locked Re: Pricing Changes #update
John Wirtz SF
My group goes back to “E-groups” in the early noughties and I stayed with Yahoo until they messed things up. In fact I styed rather longer as I couldn’t find an alternative.
I got ripped off by another group and lost £200.00 and finally found Groups.io.
I created the group from scratch, i.e. didn’t attempt a migration from Yahoo. And opted for the premium as I believe that a service should be paid for.
Re cost: £200.00 a year isn’t necessarily cheap and my group doesn’t use hardly any of the bells and whistles, we just need an integrated email system which is provided.
I currently have around 800 members. I didn’t migrate all the subscriber from Yahoo as they were asked if they still wishes to be members but that group had reached about 3000 members in eighteen years. As we are small business, we cannot ask our members to pay for what is a marketing tool for the business.
So, Id like to know exactly what my terms will be from next year. Currently pay a fixed monthly fee. Is that going to rise, my group is about twelve months old now.
It might be harsh, but I would discontinue fee groups. If they are voluntary, then members should be happy to pay 55 cents a year, that is cheap. But not all groups will be able to do that.
Anyway, can you outline the costs for every type of package please, fee, premium and enterprise.
From: firstname.lastname@example.org <email@example.com> On Behalf Of txercoupemuseum.org
Sent: 18 December 2020 17:34
Subject: Re: [beta] Pricing Changes #update
Your first two sentences were also true back when Groups.io offered fully featured “free groups”.
I fail to see how the substantially expanded size of Groups.io since the demise of Yahoo Groups is LESS able to offer same, particularly following doubling of the “Premium” membership and related charges instituted as a precondition to moving groups from Yahoo. A life changing amount of money flowed into Groups.io following the demise of Yahoo Groups.
It would appear that something we can’t see “under the hood” has changed, something one might call a “mission statement”. Back in the beginning Google’s motto was something inspirational like “don’t be bad”. Now look at them. Apple Computer once bragged “It just Works”. Now they would have to add: "until we quit supporting it with security updates and make you buy another one”.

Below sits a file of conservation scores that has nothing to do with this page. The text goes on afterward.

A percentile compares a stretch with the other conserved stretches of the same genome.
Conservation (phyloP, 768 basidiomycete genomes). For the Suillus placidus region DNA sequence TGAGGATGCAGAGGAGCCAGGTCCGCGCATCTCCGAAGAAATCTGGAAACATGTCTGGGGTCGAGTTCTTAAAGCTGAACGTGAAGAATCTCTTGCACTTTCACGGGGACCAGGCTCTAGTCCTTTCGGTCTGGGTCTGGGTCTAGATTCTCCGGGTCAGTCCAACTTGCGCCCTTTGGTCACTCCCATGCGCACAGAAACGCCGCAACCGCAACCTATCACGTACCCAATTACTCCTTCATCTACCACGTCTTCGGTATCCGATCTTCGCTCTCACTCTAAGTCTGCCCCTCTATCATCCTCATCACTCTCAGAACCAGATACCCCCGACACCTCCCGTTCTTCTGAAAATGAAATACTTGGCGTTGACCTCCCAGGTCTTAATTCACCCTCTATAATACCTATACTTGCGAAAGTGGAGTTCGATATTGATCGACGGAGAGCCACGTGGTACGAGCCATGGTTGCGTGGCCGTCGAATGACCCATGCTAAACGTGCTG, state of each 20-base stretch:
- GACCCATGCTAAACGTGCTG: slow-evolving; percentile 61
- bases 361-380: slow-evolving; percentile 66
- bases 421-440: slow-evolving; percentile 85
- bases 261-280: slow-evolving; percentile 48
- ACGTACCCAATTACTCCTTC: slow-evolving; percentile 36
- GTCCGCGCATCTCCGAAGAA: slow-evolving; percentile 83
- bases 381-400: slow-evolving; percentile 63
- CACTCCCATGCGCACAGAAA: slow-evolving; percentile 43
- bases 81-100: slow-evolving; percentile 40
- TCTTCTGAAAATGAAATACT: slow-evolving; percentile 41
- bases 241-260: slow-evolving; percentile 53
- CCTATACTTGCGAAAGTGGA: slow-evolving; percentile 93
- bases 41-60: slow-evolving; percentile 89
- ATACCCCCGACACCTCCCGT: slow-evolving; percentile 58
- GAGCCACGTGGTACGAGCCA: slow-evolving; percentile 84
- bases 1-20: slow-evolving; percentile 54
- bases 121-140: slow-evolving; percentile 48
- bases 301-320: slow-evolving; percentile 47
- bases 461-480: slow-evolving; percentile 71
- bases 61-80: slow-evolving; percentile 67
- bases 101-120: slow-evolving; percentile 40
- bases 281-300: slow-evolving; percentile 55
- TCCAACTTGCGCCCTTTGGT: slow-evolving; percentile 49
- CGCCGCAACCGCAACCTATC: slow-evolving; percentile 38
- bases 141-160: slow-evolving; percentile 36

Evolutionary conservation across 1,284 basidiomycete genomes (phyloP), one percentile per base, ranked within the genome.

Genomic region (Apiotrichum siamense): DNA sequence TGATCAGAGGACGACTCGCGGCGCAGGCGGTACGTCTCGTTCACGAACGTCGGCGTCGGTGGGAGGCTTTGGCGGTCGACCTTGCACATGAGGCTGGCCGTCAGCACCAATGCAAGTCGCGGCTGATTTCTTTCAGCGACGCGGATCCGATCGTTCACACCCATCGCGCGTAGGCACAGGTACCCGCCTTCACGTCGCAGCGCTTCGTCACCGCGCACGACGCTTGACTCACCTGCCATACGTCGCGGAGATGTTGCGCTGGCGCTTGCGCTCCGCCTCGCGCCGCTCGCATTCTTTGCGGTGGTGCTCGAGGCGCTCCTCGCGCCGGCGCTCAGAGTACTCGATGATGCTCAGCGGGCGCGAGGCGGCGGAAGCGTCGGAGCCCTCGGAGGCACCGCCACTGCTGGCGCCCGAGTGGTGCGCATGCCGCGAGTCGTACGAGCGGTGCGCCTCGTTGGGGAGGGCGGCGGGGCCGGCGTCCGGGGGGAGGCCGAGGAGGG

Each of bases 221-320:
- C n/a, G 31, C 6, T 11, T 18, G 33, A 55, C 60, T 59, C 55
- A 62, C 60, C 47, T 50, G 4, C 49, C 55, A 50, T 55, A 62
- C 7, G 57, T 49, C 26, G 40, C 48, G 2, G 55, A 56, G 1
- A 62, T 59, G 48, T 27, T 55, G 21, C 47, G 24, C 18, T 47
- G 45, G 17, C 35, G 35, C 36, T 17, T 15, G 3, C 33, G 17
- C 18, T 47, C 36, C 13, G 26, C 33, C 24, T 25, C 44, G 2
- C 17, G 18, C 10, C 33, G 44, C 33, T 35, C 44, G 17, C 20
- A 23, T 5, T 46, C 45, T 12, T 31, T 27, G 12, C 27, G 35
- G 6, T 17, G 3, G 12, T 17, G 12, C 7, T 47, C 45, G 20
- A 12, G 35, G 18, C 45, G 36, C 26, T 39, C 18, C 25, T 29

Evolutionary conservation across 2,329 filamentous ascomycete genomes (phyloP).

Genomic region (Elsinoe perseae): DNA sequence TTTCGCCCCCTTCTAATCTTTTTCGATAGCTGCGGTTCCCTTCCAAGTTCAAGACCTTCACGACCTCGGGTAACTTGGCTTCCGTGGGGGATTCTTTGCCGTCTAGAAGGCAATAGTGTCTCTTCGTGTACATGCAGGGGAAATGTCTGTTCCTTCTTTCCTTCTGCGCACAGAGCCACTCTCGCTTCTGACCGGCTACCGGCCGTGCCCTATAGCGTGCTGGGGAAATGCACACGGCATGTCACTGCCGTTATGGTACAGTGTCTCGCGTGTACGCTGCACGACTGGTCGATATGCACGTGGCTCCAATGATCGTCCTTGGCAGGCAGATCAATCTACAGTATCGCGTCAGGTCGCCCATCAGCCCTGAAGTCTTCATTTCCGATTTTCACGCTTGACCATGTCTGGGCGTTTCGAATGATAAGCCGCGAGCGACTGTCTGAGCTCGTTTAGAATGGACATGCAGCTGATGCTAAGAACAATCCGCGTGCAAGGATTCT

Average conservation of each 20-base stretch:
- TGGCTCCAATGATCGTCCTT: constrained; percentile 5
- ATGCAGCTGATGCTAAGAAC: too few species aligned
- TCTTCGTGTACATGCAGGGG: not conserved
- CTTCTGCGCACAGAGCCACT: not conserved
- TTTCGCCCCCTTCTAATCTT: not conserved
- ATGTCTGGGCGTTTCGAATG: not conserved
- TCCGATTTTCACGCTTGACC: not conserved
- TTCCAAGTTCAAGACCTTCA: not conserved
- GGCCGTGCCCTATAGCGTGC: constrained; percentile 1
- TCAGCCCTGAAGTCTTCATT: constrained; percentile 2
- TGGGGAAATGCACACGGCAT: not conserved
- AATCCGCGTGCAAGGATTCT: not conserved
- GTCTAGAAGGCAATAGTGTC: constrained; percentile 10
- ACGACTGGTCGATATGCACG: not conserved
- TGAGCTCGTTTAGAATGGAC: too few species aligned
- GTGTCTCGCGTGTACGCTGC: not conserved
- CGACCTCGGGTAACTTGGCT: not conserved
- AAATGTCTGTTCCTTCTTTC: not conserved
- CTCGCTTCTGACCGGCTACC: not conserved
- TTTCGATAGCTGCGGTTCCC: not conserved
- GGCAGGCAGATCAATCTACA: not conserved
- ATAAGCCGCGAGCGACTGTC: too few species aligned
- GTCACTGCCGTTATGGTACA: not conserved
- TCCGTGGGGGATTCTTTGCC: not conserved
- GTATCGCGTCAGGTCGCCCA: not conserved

We have been put “on notice” that Groups.io will no longer offer those services substantially essential for the formation and maintenance of a functionally useful “free group”. It may be that it was Mark’s intention to follow this path from the beginning…that was/is certainly his call.
But just because an owner CAN do certain things does NOT mean he/she SHOULD do them. With absolute authority comes absolute accountability (sorry, theologians).
The level of involvement and effort Mark puts in is considerable, more than a “full time” job. But most of the “latest and greatest services” like the use of hashtags, etc. my group don’t use. I suspect the number of groups that do is in the distinct minority.
Most groups don’t need him to do much beyond keeping the lights on, the number of servers adequate and responsive, and the emails flowing. For all the sound and fury over email server problems in the last month, not ONE of my members complained. And following up on such problems after someone more clerical pulls the details together is hardly a good use of Mark’s “executive level” time. That worked well for our “User Manual”.
ALL of these things are Groups.io “overhead” that must, I agree, in some manner be paid for. But I wonder why “basic users" that don’t ask for or use many of Mark’s “bells and whistles” be “assessed” to pay for them. Perhaps fees differentiated by category between “simple services” groups and those who require (and can support) complex services would be more equitable and worthy of consideration.
My groups are “grandfathered” as “free” with most earlier privileges, but we paid a substantial amount to get transferred over. That said, I wouldn’t object to paying a reasonable amount per month or year if more storage came with it. Storage is a service relatively easy and cheap to provide.
Since my groups are on this “train”, for better or worse, I am increasingly concerned with where it is going. The cynical in politics say: “Watch not what I say, but what I do” when these things fundamentally differ. At some point anyone's “reasonable profit” (and on what?) can become indistinguishable from greed.